Suddenly you needed “badges” and needed to be on lists to attend functions. This happily only lasted a few years and soon it became French again. Interesting was at that time Francois Hebel had taken a crack at being the Directeur and had done a good job before departing to work for Magnum if I’m not mistaken. Back to Clergue and back to more great evenings in the Theatre Antique.
Then we had a rotating cast of directeurs including Claude Hudelot, Louis Mesple and even Agnes de Gouvion Saint Cyr. Next in 1995 was Michel Nurisdany’s turn, whose projection of the works of Nobuyoshi Araki with graphic images of naked Japanese women hung upside down and tied saucisson-like caused a full-blown riot one night complete with tomatoes being thrown at Michel and him leaving with a police escort. I remember people going up into the projection booth and physically pulling the plug on the evening presentation. Censorship prevailed. Unfortunately I had found myself seated next to the wonderful Yvette Tripoux who was then in her late eighties and all she could say was “C’est pas normal ca,” watching the bondage images of Araki. It was tragic. Joan Fontcuberta had a turn in 1996 and the inimitable Christian Caujolle in 1997. Then came a wonderful one year only program by the indomitable Giovanna Calvenzi with a wonderful exhibition by Massimo Vitali of his Italian beach work. She’s the grande dame of Italian photography in many ways and a wonderful person. Gilles Mora was next. Gilles played old-time rock and roll guitar with Ralph Gibson on a stage in les Allyscamps but only served two years. One of the great exhibitions he did put on was by the unknown but incredible Louisiana-born American photographer Debbie Fleming Caffery. Gilles was a big fan of the mythology of the American South from its music to Eggleston to Caffery. He brought the South (of the USA) to Arles.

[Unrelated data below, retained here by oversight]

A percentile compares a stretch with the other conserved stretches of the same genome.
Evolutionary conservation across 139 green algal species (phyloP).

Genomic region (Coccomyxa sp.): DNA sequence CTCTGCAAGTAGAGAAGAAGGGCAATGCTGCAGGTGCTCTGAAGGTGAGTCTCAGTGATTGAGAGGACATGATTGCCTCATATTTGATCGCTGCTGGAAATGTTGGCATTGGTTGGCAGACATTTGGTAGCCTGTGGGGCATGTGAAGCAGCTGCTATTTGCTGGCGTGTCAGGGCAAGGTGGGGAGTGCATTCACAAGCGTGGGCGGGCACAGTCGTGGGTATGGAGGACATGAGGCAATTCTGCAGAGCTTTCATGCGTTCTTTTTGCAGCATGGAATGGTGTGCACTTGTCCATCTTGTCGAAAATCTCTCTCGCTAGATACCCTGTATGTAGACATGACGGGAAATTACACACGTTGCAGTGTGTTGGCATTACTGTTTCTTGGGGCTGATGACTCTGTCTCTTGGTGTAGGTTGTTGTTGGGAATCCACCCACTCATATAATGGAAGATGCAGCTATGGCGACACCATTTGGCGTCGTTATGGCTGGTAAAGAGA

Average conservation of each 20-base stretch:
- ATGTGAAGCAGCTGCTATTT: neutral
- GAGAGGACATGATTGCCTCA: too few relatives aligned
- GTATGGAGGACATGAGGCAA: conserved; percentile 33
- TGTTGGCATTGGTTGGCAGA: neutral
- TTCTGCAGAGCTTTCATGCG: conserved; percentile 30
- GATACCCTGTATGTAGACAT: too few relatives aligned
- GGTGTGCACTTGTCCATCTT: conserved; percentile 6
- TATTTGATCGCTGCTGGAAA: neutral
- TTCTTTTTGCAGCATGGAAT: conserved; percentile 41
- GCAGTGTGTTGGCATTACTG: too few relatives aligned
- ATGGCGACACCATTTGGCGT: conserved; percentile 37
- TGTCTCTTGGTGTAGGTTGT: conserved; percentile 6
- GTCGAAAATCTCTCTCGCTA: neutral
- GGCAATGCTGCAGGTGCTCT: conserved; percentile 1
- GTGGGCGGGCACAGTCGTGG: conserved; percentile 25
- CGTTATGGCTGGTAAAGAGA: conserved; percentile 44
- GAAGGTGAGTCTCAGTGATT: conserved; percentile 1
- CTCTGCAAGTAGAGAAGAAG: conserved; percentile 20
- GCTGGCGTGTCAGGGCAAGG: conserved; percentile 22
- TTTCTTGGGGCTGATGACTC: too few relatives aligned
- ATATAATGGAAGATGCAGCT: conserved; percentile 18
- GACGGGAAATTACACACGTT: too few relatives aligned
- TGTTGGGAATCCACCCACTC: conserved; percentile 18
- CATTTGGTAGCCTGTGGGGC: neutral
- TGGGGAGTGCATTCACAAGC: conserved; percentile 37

Being treated to different directeurs every year or two was not a recipe for success, however, as it clearly required more than a year or two to fully get a grip on how to run a photography festival and Hebel went on to oversee the festival for many years. His idea of giving carte blanche to many galleries and conservateurs to put on exhibitions was a mixed bag each year but there were always great highlights and he definitely reached beyond in cases like bringing JR to Arles before he became a house-hold name. He had to shepherd the festival through years with greves – one wonderful but unfortunate result was watching the amazing work of Harry Gruyart projected in a restaurant in the Camargue because his evening presentation was cancelled due to the intermittant’s greve – he had to wait a full year to present the show.
Clearly my favorite aspect of the Rencontres, aside from the actual rencontres that happen still are the evenings, but the exhibitions requiring enormous energy and resources are still the meat of the matter and I wouldn’t miss one.
As we move forward into a new time with a new headquarters and an incredibly generous messane, the character has forever changed from the old RIP and why not? It’s a new day and a new Rencontres. I’ll be there.
Jeff Dunas, 2019